Bethesda, into which the sewage of the town was con- 
ducted, recommending that it should be filled with pure 
water, and that special pools should be dug for the re- 
ception of the refuse of the town. 

Before his departure he was visited by the Sheik of 
the Mosque of Omar, who presented him with Arabic 
and Cufic inscriptions ; a deputation of Armenian 
priests, who expressed the friendly sentiments of the 
Patriarch ; a sheik of the Haram, who offered him a 
souvenir in the shape of some curious native flasks for 
oil lamps, and a Jewish emissary from Arabia Felix, 
who was on his way to petition the Turkish Government 
to free his brethren from disabilities. On the 8th 
August his stay terminated, and he again bade farewell 
to Jerusalem. Thirty-two days later he was offering up 
his grateful prayers in his Synagogue at Ramsgate. 

The opinions and propositions suggested by this pil- 
grimage. Sir Moses thus sets forth at the end of his 
jouraal : 

" The great regard which I always entertained towards 
our brethren in the Holy Land has now become, if pos- 
sible, doubly increased, so that if you were to ask me, 
*Are they worthy and deserving of assistance?' I 
would reply, '■ Most decidedly.' * Are they willing and 
capable of work ? ' ' Undoubtedly.' ' Are their mental 
powers of a satisfactory nature % ' ' Certainly.' * Ought 
we, as Israelites, in particular, to render them support ? ' 
' Learn,' I would say, ' if your own sacred Scriptures 
do not satisfy you, from non-Israelites what degree of 
support those are entitled to who consecrate their lives 
to the worship of God. Go and cast a glance upon the 

234 The Life of Sir Moses Montefiore, 

numerous munificent endowments; upon the magnificent 
institutions ; upon the annual contributions, not only in 
Jerusalem, but in every part of the world ; not only by 
individuals, but by almost every mighty ruler on earth. 
I^otice the war which had broken out within our recol- 
lection respecting a privilege of repairing a house of 
devotion, all for the sole object to support religion, and 
are we Israelites to stand back and say, " We are all prac- 
tical men ; let everybody in Jerusalem go and work. "We 
do not want a set of indolent people who, by poring over 
books, teaching the word of God, think they are per- 
forming their duties in life, and wait for our support." 
The Jews in Jerusalem, in every part of the Holy Land, 
I tell you, do work ; are more industrious even than 
many men in Europe, otherwise none of them would 
remain alive ; but, when the work does not sufficiently 
pay ; when there is no market for the produce of the 
land; when famine, cholera, and other misfortunes 
befall the inhabitants, we Israelites, unto whom God 
revealed Himself on Sinai, more than any other nation,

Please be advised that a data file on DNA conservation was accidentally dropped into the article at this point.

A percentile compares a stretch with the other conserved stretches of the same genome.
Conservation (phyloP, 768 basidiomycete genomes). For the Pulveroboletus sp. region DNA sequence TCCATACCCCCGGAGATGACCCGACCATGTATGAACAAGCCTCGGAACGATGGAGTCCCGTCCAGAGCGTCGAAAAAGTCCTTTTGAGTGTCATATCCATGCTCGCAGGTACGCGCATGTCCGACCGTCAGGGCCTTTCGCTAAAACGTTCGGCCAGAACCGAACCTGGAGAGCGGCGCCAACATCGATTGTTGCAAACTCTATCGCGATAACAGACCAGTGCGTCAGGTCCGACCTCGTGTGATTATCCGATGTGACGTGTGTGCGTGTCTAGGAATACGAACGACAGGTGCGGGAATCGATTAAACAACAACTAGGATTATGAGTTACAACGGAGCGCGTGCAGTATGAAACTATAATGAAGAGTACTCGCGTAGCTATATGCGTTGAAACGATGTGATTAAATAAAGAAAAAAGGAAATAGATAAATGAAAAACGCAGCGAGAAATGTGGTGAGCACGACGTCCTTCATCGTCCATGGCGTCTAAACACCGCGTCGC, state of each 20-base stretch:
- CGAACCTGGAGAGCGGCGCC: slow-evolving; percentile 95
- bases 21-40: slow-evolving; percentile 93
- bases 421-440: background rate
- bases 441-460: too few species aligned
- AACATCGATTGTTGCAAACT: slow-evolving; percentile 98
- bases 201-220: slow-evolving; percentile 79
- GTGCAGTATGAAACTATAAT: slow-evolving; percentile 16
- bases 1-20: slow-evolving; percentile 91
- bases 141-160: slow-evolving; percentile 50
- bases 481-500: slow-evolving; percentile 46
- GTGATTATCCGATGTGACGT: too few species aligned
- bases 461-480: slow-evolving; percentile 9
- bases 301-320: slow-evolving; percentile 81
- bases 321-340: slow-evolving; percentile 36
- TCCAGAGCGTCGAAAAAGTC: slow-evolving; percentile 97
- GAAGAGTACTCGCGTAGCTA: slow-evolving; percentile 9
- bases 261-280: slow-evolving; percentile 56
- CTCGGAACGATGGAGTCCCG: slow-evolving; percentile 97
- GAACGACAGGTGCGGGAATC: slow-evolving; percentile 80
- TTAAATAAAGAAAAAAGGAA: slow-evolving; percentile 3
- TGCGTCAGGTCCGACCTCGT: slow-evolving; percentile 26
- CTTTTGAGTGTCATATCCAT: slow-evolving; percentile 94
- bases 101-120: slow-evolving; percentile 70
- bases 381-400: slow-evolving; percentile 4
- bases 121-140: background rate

must step forward and render them help — raise them 
from their state of distress.' If you put the question to 
me, saying thus : ' Now we are willing to contribute 
towards a fund intended to render them such assistance 
as they may require ; we are ready to make even sacri- 
fices of our own means if necessary ; what scheme do 
you propose as best adapted to carry out the object in 
view ? ' I would reply : ' Carry out simply what they 
themselves have suggested ; but begin, in the first in- 
stance, with the building of houses in Jerusalem. Select 
land outside the city ; raise, in the form of a large square 
or crescent, a number of suitable houses, with European 
improvements ; have in the centre of the square oi* cres- 

^^ Forty Day 8^ Sojourn in the Holy LandP 235 

cent a synagogue, a college, and a public bath. Let each 
house have in front a plot of ground large enough to 
cultivate olive-trees, the vine, and necessary vegetables, 
so as to give the occupiers of the houses a taste for 
agriculture. The houses ought to pay a moderate 
rental, by the amount of which, after securing the sum 
required for the payment of a clerk and overseer, and 
the repair of the houses, there should be established a 
Loan Society on safe principles, for the benefit of the 
poor working class, the trader, the agriculturist, or any 
poor deserving man. Two per cent, should be charged 
on each loan, so as to cover thereby the expenses neces- 
sary for a special clerk, and the rent of an appropriate 
house. If the amount of your funds be sufficient, build 
houses in Saf ed, Tiberias, and Hebron, on the same 
plan ; establish, by the rental also. Loan Societies on 
similar principles of security. And should you further 
prosper, and have £30,000 or £50,000 to dispose of, you 
will, without difficulty, be able to purchase as much land 
as you would like in the vicinity of Safed, Pekeein, 
Tiberias, Hebron, Jerusalem, Jaffa, and Khaifa, and you